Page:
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A few weeks back, there was a kerfuffle over the final environmental impact statement for the completion of the N.C
. 540 beltway around southern Wake County. NCDOT officials, environmental groups said, had misled them about the timeframe for the public comment period
[N&O]. The NCDOT’s chicanery aside, it seemed a relatively minor quibble, in the sense that the wheels of bureaucracy—this project, after all, has been in the works for twenty-some years—are unlikely to be slowed by environmental groups’ complaints. But it also underlined the reality that lawsuits over the beltway extension are almost certainly coming.
WHAT IT MEANS:
- The biggest beefs are that the project would bulldoze 69.5 acres of wetlands, force out hundreds of homes and businesses, and harm two endangered species of freshwater mussels. More than these specific issues, though, environmentalists worry that this is yet another example of the state and county encouraging suburban sprawl.
- On Friday, the environmental groups released their own plan, called Access2040 [N&O]: “The plan involves widening three existing east-west roads across southern Wake–N.C. 42, Ten-Ten Road and Tryon Road–and building new roads to connect them to existing highways on either end. It also involves converting U.S. 64 into a six-lane freeway between U.S. 1 and N.C. 55 in Cary and Apex and converting two intersections along N.C. 55 near Holly Springs into interchanges. Most of the changes are ones that local transportation planners already hope to complete by 2040 anyway. The additional proposals, including several road extensions, would cost about $294 million, which the environmental groups contrast with the $2.2 billion cost of completing the N.C. 540 toll road from Holly Springs to Knightdale.”
- “‘NCDOT’s proposed toll road improves travel times for a very few drivers and is actually projected by the department to make congestion on existing highways worse,’ Kym Hunter, an attorney with the Southern Environmental Law Center, said in a statement. ‘The negligible time-savings cannot justify the multibillion-dollar cost. Importantly, this alternative solution would save time for all drivers in the area, regardless of their ability to pay a toll, and at a much lower overall cost.’”
- “The proposed highway has the support of local and county governments in Wake as well as the business community. The Regional Transportation Alliance, a business group associated with the Greater Raleigh Chamber of Commerce, considers completing the Triangle Expressway the top transportation priority for Wake County and essential to speeding travel and reducing congestion. … [Environmentalists question] the assertion that the road would improve the flow of traffic. They note that NCDOT’s engineering firm concluded last fall that building the road would cause congestion on more existing primary roads in southern Wake County than would not building the road at all.”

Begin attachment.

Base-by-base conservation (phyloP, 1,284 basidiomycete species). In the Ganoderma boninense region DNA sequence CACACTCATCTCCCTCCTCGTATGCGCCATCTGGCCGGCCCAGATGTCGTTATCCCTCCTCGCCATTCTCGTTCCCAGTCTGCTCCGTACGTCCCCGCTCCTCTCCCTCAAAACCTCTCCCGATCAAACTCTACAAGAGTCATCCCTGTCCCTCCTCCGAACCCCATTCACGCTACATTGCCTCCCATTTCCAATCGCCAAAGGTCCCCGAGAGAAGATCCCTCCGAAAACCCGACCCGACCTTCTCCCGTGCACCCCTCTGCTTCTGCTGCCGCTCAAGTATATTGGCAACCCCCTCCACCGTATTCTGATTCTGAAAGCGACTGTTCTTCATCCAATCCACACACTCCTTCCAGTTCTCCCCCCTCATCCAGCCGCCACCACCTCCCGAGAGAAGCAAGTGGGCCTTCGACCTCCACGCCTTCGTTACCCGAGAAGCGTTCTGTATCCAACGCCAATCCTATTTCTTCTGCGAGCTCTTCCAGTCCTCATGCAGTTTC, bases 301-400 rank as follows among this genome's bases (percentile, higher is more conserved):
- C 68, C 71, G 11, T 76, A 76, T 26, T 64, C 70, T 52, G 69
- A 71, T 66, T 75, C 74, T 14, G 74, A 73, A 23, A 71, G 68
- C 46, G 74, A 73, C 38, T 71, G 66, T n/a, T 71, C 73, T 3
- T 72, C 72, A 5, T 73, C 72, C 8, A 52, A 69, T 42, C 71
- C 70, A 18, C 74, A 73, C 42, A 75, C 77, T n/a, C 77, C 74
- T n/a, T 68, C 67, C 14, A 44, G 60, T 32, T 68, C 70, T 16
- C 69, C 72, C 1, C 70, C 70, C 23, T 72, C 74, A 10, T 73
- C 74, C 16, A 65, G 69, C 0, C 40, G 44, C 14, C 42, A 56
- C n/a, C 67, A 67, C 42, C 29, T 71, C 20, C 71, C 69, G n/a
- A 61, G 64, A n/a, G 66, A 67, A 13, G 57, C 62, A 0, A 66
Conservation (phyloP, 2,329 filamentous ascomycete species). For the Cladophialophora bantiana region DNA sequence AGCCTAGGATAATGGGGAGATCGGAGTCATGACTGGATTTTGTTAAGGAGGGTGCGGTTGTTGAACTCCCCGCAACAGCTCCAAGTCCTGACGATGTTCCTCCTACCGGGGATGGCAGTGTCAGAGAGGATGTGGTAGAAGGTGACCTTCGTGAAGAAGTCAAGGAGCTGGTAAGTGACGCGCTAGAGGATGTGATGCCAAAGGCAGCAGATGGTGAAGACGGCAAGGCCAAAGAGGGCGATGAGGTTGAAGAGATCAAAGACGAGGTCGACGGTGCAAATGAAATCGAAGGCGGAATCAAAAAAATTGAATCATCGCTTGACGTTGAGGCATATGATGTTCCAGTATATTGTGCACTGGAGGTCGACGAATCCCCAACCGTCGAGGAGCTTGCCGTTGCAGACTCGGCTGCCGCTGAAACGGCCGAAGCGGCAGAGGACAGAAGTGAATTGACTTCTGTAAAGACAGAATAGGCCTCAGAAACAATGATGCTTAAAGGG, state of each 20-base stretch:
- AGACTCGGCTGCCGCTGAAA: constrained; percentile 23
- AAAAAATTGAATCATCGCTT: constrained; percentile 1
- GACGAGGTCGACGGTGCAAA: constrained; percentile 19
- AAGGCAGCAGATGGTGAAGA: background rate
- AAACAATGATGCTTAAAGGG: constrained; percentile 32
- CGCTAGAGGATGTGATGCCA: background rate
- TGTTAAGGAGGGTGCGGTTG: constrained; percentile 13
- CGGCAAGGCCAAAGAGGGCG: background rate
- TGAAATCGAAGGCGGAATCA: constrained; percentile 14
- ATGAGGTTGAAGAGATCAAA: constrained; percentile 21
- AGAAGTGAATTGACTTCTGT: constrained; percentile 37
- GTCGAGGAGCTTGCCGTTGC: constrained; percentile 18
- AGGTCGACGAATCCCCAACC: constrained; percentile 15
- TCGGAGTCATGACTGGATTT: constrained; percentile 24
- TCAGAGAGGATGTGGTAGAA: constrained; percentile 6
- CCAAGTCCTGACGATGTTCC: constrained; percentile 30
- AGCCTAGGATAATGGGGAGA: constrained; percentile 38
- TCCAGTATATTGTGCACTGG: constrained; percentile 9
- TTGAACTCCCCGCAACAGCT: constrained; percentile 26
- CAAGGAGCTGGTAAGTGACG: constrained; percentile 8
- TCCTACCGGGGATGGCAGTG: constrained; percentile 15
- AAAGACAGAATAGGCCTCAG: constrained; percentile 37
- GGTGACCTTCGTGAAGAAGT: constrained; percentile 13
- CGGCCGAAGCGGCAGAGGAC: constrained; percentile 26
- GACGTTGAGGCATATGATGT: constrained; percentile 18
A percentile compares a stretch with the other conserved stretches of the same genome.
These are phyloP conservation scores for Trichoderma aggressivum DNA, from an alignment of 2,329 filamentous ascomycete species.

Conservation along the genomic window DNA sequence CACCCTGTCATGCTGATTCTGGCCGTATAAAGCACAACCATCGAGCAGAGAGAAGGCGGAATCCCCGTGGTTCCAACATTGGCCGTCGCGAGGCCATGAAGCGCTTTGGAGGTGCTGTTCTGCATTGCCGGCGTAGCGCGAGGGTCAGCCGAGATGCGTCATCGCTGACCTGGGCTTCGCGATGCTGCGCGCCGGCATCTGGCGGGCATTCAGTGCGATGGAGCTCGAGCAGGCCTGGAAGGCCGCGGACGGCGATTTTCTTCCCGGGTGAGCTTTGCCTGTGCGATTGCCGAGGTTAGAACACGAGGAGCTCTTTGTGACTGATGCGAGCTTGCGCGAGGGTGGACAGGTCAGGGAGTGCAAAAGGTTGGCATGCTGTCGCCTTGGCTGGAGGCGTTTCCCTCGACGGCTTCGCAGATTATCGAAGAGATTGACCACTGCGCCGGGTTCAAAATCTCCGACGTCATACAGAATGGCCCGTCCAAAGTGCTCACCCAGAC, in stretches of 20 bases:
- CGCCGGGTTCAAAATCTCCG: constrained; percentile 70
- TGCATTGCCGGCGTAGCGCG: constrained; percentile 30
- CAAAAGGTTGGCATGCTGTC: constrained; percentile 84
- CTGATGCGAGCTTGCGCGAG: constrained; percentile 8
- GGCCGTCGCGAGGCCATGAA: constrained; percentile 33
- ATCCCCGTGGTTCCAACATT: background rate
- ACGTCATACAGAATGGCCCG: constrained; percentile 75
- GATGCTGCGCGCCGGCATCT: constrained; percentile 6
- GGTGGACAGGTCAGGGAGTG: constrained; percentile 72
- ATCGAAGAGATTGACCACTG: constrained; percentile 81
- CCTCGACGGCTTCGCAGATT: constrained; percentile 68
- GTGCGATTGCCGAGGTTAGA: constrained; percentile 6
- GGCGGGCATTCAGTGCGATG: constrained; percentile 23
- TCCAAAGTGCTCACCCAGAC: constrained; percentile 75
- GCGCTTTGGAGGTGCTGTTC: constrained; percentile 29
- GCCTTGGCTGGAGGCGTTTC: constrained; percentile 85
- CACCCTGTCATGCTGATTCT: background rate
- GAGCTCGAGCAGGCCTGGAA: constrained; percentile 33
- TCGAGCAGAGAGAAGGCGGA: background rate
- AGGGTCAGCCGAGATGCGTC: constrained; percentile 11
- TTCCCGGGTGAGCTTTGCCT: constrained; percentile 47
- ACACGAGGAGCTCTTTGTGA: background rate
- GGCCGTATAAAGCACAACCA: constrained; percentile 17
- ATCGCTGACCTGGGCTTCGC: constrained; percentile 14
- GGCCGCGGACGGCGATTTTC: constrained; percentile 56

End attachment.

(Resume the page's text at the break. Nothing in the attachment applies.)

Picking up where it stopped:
From my conversations with Wake officials, my sense is that the all-Democratic county commission is acquiescent more than enthusiastic about the beltway. Yes, it will encourage sprawl, but the thing has been planned forever—since the nineties, when far-flung highways were all the rage and before downtowns started to come back to life—business groups have been clamoring to finally get it done, and this is what state and county officials have long believed is necessary. What’s more, they believe this proposed route is better than an alternative, which would have split Garner’s downtown. Sure, I was told, lawsuits are almost a certainty, but that would be the case no matter where the road went.
- While the NCDOT says it will review the environmental groups’ plan, the Chamber-funded Raleigh Transportation Alliance is already dismissing it. From the N&O: “Joe Milazzo, the group’s executive director, reviewed Access2040 and says it falls short of a 70 mph expressway that will serve as a core of the county’s transportation network and create new connections with five other freeways in the county. ‘Not building 540–and thereby jettisoning decades of plans by local, regional, and state governments from both a transportation and land use standpoint–would also result in asking local streets to serve regional travel purposes that they were never intended to perform, which area residents did not sign up for,’ Milazzo wrote in an email.”